Tax & Estate Planning

Basic Guide To Taxation In Singapore

Image Credits: (CC0 Public Domain)

Individuals, corporations, trustees, and partnerships that are carrying on profession, trade, or business in Singapore are chargeable with tax. Fortunately for you, the country offers one of the lowest tax rates in the world.

Whether you are entering the country’s working scene as a local citizen, a fresh graduate or a foreign worker, you must familiarize yourself with the taxation regulations. Start by reading this guide…


The Inland Revenue Authority of Singapore (IRAS), formed in 1960, is the statutory board responsible for collecting personal income taxes, corporate taxes, goods & services taxes, property taxes, betting taxes, and stamp duties. In short, it integrates all the revenue collection agencies into one place in order for the processes to be managed better.

The governing laws include Income Tax Act, Goods & Services Tax Act, Stamp Duties Act, and Property Tax Act.


For your reference, here are some of the most common types of taxes in Singapore:

  • INCOME TAXES are charged based on the income of individuals and companies.
  • GOODS & SERVICES TAXES (GST) are the tariff paid when you spend on merchandise, services, and imported goods.
  • PROPERTY TAXES are charged to the owner/s based on the expected rental values of the said properties.
  • BETTING TAXES are paid when betting on the lottery, sweepstakes, or alike.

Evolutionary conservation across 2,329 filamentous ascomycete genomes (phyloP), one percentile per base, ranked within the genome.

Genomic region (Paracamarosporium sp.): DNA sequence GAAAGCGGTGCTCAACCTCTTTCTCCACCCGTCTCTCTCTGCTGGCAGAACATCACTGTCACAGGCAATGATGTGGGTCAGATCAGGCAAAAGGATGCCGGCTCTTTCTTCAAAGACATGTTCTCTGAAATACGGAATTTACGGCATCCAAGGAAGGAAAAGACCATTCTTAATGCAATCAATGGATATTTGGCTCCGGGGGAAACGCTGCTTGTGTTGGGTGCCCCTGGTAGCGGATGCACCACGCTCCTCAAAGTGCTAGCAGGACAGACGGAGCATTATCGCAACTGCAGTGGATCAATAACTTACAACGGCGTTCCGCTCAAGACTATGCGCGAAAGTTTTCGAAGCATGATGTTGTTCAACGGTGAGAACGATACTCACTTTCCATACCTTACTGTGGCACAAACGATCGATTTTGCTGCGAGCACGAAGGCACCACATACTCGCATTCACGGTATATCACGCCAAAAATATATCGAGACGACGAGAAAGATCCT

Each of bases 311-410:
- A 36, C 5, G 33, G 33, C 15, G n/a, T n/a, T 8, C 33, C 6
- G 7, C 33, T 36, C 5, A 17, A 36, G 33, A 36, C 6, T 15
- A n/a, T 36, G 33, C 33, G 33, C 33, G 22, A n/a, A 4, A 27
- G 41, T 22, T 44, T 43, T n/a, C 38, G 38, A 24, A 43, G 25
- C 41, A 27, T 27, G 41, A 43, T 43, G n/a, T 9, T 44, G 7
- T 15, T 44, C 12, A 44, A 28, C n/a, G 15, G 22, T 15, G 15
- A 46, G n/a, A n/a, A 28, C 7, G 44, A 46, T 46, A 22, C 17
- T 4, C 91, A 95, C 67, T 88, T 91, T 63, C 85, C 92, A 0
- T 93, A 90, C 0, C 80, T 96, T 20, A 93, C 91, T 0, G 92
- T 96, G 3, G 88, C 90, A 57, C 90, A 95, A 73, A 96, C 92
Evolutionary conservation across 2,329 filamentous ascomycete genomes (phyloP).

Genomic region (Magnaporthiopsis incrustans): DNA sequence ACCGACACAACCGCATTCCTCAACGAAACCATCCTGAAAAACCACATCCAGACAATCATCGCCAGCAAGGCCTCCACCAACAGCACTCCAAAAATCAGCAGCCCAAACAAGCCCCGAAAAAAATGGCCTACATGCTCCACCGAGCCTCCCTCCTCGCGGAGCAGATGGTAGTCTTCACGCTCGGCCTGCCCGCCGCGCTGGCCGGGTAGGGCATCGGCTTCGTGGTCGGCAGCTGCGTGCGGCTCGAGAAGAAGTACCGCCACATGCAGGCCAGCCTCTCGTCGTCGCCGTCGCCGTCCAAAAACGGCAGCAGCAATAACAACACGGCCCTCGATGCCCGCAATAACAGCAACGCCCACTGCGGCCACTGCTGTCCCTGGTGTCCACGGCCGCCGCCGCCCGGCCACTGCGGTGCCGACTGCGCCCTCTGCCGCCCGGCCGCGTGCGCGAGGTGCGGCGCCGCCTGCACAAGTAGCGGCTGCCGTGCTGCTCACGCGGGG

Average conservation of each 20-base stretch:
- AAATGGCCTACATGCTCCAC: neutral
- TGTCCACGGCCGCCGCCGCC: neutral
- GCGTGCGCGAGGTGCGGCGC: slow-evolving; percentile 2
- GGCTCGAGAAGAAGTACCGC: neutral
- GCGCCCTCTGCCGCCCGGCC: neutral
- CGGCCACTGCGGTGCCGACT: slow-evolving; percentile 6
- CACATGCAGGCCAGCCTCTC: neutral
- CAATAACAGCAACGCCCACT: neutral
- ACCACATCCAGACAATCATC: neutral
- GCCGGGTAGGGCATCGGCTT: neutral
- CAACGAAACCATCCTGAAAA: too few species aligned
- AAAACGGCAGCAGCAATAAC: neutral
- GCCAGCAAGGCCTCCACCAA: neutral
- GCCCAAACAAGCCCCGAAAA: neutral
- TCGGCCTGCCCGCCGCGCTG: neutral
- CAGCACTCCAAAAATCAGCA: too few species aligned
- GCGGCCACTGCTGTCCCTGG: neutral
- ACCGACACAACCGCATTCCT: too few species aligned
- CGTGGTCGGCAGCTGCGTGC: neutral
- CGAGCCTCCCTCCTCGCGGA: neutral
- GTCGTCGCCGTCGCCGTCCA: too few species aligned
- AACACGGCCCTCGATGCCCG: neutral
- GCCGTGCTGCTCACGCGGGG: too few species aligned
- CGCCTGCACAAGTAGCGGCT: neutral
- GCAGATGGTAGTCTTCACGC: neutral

• STAMP TAXES are imposed on legal and commercial documents.


To avoid confusion, here are some of the most common terms related to income taxes:

    – NOA shows the amount of income subjected to tax, calculates the tax amount you have to pay, and displays the credit balance that needs to be refunded to you. Simply, NOA is your tax bill.
    – YA refers to the annum in which the income tax is charged and calculated. It is a no brainer!
    – Basis period refers to the previous YA that is relevant to the current YA.
    – Personal reliefs are good news as they are the deductions that help you to save tax.
    – Lastly, the assessable income refers to your total income after subtracting the approved donations and allowable expenses.
Image Credits: (CC0 Public Domain)

Image Credits: (CC0 Public Domain)

For more information about what is taxable and what is not, please visit

Sources: 1, 2, & 3

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